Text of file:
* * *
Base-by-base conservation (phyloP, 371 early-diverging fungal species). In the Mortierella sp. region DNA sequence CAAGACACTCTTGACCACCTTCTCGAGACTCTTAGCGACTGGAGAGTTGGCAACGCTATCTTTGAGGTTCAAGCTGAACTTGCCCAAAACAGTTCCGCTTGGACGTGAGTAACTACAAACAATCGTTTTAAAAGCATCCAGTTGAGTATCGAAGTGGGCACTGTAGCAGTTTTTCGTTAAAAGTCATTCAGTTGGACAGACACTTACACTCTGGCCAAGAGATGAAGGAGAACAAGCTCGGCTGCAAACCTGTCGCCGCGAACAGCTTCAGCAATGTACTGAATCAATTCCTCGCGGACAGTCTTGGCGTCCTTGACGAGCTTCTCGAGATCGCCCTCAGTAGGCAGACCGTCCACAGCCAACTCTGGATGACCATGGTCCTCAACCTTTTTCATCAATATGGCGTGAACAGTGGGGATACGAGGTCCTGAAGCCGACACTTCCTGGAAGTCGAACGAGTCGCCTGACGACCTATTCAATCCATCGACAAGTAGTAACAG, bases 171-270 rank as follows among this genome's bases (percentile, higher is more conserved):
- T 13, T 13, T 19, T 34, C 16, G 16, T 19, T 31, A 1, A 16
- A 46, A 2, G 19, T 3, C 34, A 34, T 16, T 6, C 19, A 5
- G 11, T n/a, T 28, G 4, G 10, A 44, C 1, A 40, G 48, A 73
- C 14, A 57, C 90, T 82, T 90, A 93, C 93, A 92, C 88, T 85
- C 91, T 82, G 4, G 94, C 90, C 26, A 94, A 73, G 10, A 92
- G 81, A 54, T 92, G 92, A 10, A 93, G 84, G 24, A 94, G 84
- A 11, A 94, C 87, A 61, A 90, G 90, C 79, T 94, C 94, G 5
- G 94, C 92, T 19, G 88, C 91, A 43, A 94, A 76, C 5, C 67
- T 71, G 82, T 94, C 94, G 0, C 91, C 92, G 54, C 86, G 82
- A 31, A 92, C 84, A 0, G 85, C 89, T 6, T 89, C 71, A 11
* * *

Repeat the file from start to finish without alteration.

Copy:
Base-by-base conservation (phyloP, 371 early-diverging fungal species). In the Mortierella sp. region DNA sequence CAAGACACTCTTGACCACCTTCTCGAGACTCTTAGCGACTGGAGAGTTGGCAACGCTATCTTTGAGGTTCAAGCTGAACTTGCCCAAAACAGTTCCGCTTGGACGTGAGTAACTACAAACAATCGTTTTAAAAGCATCCAGTTGAGTATCGAAGTGGGCACTGTAGCAGTTTTTCGTTAAAAGTCATTCAGTTGGACAGACACTTACACTCTGGCCAAGAGATGAAGGAGAACAAGCTCGGCTGCAAACCTGTCGCCGCGAACAGCTTCAGCAATGTACTGAATCAATTCCTCGCGGACAGTCTTGGCGTCCTTGACGAGCTTCTCGAGATCGCCCTCAGTAGGCAGACCGTCCACAGCCAACTCTGGATGACCATGGTCCTCAACCTTTTTCATCAATATGGCGTGAACAGTGGGGATACGAGGTCCTGAAGCCGACACTTCCTGGAAGTCGAACGAGTCGCCTGACGACCTATTCAATCCATCGACAAGTAGTAACAG, bases 171-270 rank as follows among this genome's bases (percentile, higher is more conserved):
- T 13, T 13, T 19, T 34, C 16, G 16, T 19, T 31, A 1, A 16
- A 46, A 2, G 19, T 3, C 34, A 34, T 16, T 6, C 19, A 5
- G 11, T n/a, T 28, G 4, G 10, A 44, C 1, A 40, G 48, A 73
- C 14, A 57, C 90, T 82, T 90, A 93, C 93, A 92, C 88, T 85
- C 91, T 82, G 4, G 94, C 90, C 26, A 94, A 73, G 10, A 92
- G 81, A 54, T 92, G 92, A 10, A 93, G 84, G 24, A 94, G 84
- A 11, A 94, C 87, A 61, A 90, G 90, C 79, T 94, C 94, G 5
- G 94, C 92, T 19, G 88, C 91, A 43, A 94, A 76, C 5, C 67
- T 71, G 82, T 94, C 94, G 0, C 91, C 92, G 54, C 86, G 82
- A 31, A 92, C 84, A 0, G 85, C 89, T 6, T 89, C 71, A 11